Once you attained the skills to be able to read the financial statements taught in this course, you should be able to apply the skill-set in assessing other companies as well. It is the most basic life-skill which all investors should be equipped with at the beginning of their investing journey.
To date, “Read Financial Statements as a Stock Investor” has been the “highest rated” course for the past 4 months in its investment category on another online platform. The course has attracted students from United States, Europe, South America, Africa and Asia.
*this is the English version. For the Chinese version, kindly purchase it here.
About The Instructor
Brennen Pak is a veteran stock educator and investor who had retired at the age of 46 after attaining financial freedom. To date, he owns several stocks with several multi-baggers including two stocks that had been taken private, earning him a 6-figure sum each. Sitting on a 7-figure unrealised profit portfolio with consistent dividends, he is able to fund all his family’s past as well as present expenses all through the passive income derived from the portfolio, with extras to continue building his stock portfolio.
The interesting thing is that all this happens in the new millennium after his huge fall during the Asian financial crisis in 1997/1998. By the Asian financial crisis, he had already been investing for almost 10 years. Magically, in the next 10 years into the new millennium, he attained financial freedom after the global financial crisis. In total, he spent only 22 years in corporate life. Perhaps, you may think that he had a high paying job during his corporate stint to be able to invest aggressively? No, he was just an ordinary guy with a relatively standard remunerations just like any of his peers.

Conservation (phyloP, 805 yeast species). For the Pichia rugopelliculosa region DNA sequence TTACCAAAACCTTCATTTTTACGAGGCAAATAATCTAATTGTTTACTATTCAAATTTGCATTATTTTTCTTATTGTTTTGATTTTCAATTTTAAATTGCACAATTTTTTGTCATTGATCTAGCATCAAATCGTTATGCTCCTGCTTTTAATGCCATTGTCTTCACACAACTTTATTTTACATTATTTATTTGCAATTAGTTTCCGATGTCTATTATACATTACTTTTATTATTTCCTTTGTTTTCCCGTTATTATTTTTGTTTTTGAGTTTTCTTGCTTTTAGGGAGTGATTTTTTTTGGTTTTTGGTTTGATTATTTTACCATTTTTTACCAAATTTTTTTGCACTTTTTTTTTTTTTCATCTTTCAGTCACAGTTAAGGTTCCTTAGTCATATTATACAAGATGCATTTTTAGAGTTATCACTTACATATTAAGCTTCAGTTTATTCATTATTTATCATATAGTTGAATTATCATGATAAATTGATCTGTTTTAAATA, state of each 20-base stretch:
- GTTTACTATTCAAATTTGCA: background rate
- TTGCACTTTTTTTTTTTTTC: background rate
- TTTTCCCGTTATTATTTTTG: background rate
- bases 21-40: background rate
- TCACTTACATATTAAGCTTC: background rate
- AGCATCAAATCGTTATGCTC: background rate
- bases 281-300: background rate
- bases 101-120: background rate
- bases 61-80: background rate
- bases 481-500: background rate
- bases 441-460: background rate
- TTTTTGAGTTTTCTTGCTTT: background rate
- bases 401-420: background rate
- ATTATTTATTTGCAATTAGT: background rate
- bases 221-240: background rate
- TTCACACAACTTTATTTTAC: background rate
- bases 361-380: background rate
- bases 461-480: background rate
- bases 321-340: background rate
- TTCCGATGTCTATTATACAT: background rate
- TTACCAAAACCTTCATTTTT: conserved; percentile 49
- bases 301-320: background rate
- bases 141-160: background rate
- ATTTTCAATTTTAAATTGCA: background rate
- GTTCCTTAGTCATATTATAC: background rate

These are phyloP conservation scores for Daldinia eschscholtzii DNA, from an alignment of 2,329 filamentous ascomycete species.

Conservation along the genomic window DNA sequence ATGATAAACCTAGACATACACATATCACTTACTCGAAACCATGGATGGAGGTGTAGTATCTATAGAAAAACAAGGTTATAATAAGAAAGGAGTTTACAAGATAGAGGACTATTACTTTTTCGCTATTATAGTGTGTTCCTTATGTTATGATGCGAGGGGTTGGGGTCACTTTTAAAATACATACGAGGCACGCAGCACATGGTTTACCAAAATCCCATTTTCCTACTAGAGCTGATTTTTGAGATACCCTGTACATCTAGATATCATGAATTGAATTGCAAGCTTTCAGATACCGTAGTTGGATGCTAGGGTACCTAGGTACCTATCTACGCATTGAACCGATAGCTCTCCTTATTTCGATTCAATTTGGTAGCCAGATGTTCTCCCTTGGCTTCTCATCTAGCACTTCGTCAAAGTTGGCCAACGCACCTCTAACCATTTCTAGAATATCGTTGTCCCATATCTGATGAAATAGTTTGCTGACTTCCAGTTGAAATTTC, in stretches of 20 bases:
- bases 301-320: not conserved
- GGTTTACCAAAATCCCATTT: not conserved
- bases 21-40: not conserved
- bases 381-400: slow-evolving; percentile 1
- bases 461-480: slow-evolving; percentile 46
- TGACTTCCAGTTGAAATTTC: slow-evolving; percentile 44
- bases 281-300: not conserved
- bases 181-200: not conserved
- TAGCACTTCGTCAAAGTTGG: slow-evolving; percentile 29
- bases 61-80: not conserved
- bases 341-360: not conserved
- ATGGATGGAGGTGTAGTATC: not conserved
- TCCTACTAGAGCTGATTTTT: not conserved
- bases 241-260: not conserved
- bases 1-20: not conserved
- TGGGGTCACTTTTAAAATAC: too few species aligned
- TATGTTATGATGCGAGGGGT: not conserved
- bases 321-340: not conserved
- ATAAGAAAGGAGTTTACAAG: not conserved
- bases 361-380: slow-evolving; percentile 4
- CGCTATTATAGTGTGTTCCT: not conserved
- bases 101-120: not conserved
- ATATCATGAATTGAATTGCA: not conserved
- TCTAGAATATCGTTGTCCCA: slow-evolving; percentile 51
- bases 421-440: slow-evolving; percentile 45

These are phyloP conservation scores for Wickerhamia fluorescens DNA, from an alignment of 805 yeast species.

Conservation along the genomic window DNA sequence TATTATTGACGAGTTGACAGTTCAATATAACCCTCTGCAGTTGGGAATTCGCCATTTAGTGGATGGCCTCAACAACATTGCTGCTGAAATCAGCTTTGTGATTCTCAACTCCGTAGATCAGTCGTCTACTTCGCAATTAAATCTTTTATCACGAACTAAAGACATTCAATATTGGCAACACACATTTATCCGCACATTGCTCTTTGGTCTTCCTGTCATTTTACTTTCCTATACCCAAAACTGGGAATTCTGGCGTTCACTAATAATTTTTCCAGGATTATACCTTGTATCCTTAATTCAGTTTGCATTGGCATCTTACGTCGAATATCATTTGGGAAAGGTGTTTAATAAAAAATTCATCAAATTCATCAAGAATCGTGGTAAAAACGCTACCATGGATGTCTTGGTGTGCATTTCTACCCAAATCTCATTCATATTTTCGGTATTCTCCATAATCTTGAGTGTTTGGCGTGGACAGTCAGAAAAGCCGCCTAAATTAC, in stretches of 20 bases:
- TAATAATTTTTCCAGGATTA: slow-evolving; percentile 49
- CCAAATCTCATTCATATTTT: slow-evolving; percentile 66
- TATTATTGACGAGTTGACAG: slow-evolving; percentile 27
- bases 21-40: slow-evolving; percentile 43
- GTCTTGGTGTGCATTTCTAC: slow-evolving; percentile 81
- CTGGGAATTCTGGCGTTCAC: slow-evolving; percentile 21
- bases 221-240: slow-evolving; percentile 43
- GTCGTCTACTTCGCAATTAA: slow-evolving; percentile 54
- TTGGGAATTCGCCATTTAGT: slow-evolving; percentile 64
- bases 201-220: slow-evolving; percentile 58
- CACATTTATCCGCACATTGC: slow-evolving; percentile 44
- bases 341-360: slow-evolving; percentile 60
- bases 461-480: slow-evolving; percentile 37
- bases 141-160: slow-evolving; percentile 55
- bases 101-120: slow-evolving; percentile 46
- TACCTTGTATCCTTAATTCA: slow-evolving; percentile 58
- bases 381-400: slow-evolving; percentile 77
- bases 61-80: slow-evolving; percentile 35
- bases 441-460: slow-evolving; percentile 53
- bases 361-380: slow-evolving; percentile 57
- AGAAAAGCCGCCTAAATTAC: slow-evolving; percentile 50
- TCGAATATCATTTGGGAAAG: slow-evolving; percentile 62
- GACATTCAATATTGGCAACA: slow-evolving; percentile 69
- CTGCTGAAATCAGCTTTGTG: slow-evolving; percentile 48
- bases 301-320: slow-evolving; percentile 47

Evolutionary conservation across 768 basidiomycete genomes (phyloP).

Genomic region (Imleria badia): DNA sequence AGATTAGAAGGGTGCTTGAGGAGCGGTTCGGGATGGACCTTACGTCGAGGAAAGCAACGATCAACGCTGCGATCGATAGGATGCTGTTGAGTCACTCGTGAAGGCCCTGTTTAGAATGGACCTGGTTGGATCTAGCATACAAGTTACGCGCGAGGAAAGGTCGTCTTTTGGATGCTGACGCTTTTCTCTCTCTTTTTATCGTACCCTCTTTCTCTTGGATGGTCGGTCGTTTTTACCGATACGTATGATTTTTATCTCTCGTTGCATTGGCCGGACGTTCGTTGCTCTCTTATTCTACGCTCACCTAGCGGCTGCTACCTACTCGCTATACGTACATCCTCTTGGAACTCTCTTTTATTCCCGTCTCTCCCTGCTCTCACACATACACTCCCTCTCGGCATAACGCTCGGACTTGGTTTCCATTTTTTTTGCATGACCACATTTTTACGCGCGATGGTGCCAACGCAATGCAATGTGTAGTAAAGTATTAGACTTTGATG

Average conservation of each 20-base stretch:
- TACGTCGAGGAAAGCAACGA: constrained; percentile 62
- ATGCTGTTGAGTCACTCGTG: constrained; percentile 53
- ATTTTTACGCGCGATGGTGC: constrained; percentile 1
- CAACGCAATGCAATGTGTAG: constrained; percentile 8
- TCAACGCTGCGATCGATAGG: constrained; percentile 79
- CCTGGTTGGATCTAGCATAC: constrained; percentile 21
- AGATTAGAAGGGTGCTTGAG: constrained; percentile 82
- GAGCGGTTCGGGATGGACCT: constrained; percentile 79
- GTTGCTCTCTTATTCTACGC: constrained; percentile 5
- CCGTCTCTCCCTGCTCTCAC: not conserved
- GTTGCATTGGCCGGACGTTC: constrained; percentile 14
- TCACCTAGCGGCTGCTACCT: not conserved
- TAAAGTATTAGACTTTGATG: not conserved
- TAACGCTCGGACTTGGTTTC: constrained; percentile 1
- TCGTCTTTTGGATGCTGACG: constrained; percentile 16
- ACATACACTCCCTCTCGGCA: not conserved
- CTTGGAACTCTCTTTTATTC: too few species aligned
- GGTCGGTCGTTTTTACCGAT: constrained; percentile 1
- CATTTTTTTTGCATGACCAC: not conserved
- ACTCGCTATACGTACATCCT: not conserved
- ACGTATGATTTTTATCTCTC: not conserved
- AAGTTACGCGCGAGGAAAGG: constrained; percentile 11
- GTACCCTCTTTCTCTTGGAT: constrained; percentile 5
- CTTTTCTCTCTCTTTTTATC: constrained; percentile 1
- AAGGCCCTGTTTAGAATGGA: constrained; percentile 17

To be exact, his gross aggregate income as an employee was at most about one million dollars for the whole 22-year period even before deducting for CPF and income taxes. You may also think that his wife helped in the family expenses? No, his wife left her full-time job to be a housewife even earlier, two years before him after the birth of their child. You may think that he had sold a property, or inherited a business or inherited a fortune from a relative? No, he does not have any of those. He had never sold any property or a business. He is still staying in his matrimonial home. In fact, he has been pretty on his own at a very young age. He had to give tuition and to rely on his savings during national service to pay for his university fees. Indeed, if you meet him on the street, he may not come across to you as one who had attained financial freedom living on his own terms.